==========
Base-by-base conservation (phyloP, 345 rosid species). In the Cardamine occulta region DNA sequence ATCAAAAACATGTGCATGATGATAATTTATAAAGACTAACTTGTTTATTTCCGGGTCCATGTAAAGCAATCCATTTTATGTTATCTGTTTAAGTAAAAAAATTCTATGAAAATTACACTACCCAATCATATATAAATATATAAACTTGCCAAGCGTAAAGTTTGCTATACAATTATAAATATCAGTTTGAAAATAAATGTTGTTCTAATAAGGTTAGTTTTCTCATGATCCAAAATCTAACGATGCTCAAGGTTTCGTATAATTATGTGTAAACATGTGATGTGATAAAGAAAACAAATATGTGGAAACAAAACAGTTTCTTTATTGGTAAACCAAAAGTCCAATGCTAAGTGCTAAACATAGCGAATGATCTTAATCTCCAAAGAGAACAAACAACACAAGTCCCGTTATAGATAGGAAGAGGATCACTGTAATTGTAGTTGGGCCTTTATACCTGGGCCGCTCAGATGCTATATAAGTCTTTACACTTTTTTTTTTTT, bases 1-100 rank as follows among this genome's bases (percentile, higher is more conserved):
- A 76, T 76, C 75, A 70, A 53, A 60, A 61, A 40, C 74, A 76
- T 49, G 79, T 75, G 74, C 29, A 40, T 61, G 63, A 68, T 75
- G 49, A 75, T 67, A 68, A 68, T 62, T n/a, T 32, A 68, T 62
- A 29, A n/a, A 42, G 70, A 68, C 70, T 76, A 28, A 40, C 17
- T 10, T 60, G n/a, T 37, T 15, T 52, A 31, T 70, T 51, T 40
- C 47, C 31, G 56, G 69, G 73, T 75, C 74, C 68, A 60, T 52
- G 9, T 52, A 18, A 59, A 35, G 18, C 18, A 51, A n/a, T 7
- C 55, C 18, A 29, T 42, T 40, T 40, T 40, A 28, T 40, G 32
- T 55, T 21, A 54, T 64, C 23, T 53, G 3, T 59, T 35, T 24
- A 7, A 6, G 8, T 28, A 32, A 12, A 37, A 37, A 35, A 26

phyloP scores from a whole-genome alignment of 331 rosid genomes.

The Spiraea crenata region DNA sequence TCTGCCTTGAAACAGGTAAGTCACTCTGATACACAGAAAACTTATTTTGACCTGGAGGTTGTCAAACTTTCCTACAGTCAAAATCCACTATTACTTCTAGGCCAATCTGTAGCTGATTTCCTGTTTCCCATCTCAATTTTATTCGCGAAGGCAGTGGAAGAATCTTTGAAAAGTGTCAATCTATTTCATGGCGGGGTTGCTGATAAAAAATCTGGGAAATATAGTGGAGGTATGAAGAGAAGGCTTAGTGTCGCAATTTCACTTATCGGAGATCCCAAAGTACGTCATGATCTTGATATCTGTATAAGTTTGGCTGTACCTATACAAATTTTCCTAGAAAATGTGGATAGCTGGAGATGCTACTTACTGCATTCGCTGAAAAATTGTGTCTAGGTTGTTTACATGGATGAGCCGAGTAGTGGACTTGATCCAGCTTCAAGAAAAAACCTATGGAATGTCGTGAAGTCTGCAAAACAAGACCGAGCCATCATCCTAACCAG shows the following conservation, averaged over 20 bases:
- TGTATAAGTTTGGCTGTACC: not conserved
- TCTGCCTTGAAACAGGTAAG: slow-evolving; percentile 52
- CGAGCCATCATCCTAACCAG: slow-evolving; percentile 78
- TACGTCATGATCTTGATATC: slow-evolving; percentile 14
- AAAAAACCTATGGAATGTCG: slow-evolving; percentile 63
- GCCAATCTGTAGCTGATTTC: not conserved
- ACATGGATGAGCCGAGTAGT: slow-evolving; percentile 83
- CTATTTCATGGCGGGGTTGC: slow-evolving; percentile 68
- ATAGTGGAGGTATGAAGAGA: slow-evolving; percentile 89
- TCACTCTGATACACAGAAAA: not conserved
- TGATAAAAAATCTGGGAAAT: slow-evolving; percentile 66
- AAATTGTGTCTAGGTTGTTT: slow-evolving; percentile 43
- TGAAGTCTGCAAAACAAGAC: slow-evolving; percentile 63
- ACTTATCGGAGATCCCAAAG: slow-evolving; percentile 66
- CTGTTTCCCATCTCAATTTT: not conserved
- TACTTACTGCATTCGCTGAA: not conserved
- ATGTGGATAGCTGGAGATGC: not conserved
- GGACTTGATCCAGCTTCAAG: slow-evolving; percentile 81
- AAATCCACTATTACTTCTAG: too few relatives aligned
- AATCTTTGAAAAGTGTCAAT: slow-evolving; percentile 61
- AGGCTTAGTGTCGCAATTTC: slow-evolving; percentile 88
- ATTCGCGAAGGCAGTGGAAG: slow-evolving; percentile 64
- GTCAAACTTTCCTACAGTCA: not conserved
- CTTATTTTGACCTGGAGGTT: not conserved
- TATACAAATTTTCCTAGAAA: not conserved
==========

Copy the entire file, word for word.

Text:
Base-by-base conservation (phyloP, 345 rosid species). In the Cardamine occulta region DNA sequence ATCAAAAACATGTGCATGATGATAATTTATAAAGACTAACTTGTTTATTTCCGGGTCCATGTAAAGCAATCCATTTTATGTTATCTGTTTAAGTAAAAAAATTCTATGAAAATTACACTACCCAATCATATATAAATATATAAACTTGCCAAGCGTAAAGTTTGCTATACAATTATAAATATCAGTTTGAAAATAAATGTTGTTCTAATAAGGTTAGTTTTCTCATGATCCAAAATCTAACGATGCTCAAGGTTTCGTATAATTATGTGTAAACATGTGATGTGATAAAGAAAACAAATATGTGGAAACAAAACAGTTTCTTTATTGGTAAACCAAAAGTCCAATGCTAAGTGCTAAACATAGCGAATGATCTTAATCTCCAAAGAGAACAAACAACACAAGTCCCGTTATAGATAGGAAGAGGATCACTGTAATTGTAGTTGGGCCTTTATACCTGGGCCGCTCAGATGCTATATAAGTCTTTACACTTTTTTTTTTTT, bases 1-100 rank as follows among this genome's bases (percentile, higher is more conserved):
- A 76, T 76, C 75, A 70, A 53, A 60, A 61, A 40, C 74, A 76
- T 49, G 79, T 75, G 74, C 29, A 40, T 61, G 63, A 68, T 75
- G 49, A 75, T 67, A 68, A 68, T 62, T n/a, T 32, A 68, T 62
- A 29, A n/a, A 42, G 70, A 68, C 70, T 76, A 28, A 40, C 17
- T 10, T 60, G n/a, T 37, T 15, T 52, A 31, T 70, T 51, T 40
- C 47, C 31, G 56, G 69, G 73, T 75, C 74, C 68, A 60, T 52
- G 9, T 52, A 18, A 59, A 35, G 18, C 18, A 51, A n/a, T 7
- C 55, C 18, A 29, T 42, T 40, T 40, T 40, A 28, T 40, G 32
- T 55, T 21, A 54, T 64, C 23, T 53, G 3, T 59, T 35, T 24
- A 7, A 6, G 8, T 28, A 32, A 12, A 37, A 37, A 35, A 26

phyloP scores from a whole-genome alignment of 331 rosid genomes.

The Spiraea crenata region DNA sequence TCTGCCTTGAAACAGGTAAGTCACTCTGATACACAGAAAACTTATTTTGACCTGGAGGTTGTCAAACTTTCCTACAGTCAAAATCCACTATTACTTCTAGGCCAATCTGTAGCTGATTTCCTGTTTCCCATCTCAATTTTATTCGCGAAGGCAGTGGAAGAATCTTTGAAAAGTGTCAATCTATTTCATGGCGGGGTTGCTGATAAAAAATCTGGGAAATATAGTGGAGGTATGAAGAGAAGGCTTAGTGTCGCAATTTCACTTATCGGAGATCCCAAAGTACGTCATGATCTTGATATCTGTATAAGTTTGGCTGTACCTATACAAATTTTCCTAGAAAATGTGGATAGCTGGAGATGCTACTTACTGCATTCGCTGAAAAATTGTGTCTAGGTTGTTTACATGGATGAGCCGAGTAGTGGACTTGATCCAGCTTCAAGAAAAAACCTATGGAATGTCGTGAAGTCTGCAAAACAAGACCGAGCCATCATCCTAACCAG shows the following conservation, averaged over 20 bases:
- TGTATAAGTTTGGCTGTACC: not conserved
- TCTGCCTTGAAACAGGTAAG: slow-evolving; percentile 52
- CGAGCCATCATCCTAACCAG: slow-evolving; percentile 78
- TACGTCATGATCTTGATATC: slow-evolving; percentile 14
- AAAAAACCTATGGAATGTCG: slow-evolving; percentile 63
- GCCAATCTGTAGCTGATTTC: not conserved
- ACATGGATGAGCCGAGTAGT: slow-evolving; percentile 83
- CTATTTCATGGCGGGGTTGC: slow-evolving; percentile 68
- ATAGTGGAGGTATGAAGAGA: slow-evolving; percentile 89
- TCACTCTGATACACAGAAAA: not conserved
- TGATAAAAAATCTGGGAAAT: slow-evolving; percentile 66
- AAATTGTGTCTAGGTTGTTT: slow-evolving; percentile 43
- TGAAGTCTGCAAAACAAGAC: slow-evolving; percentile 63
- ACTTATCGGAGATCCCAAAG: slow-evolving; percentile 66
- CTGTTTCCCATCTCAATTTT: not conserved
- TACTTACTGCATTCGCTGAA: not conserved
- ATGTGGATAGCTGGAGATGC: not conserved
- GGACTTGATCCAGCTTCAAG: slow-evolving; percentile 81
- AAATCCACTATTACTTCTAG: too few relatives aligned
- AATCTTTGAAAAGTGTCAAT: slow-evolving; percentile 61
- AGGCTTAGTGTCGCAATTTC: slow-evolving; percentile 88
- ATTCGCGAAGGCAGTGGAAG: slow-evolving; percentile 64
- GTCAAACTTTCCTACAGTCA: not conserved
- CTTATTTTGACCTGGAGGTT: not conserved
- TATACAAATTTTCCTAGAAA: not conserved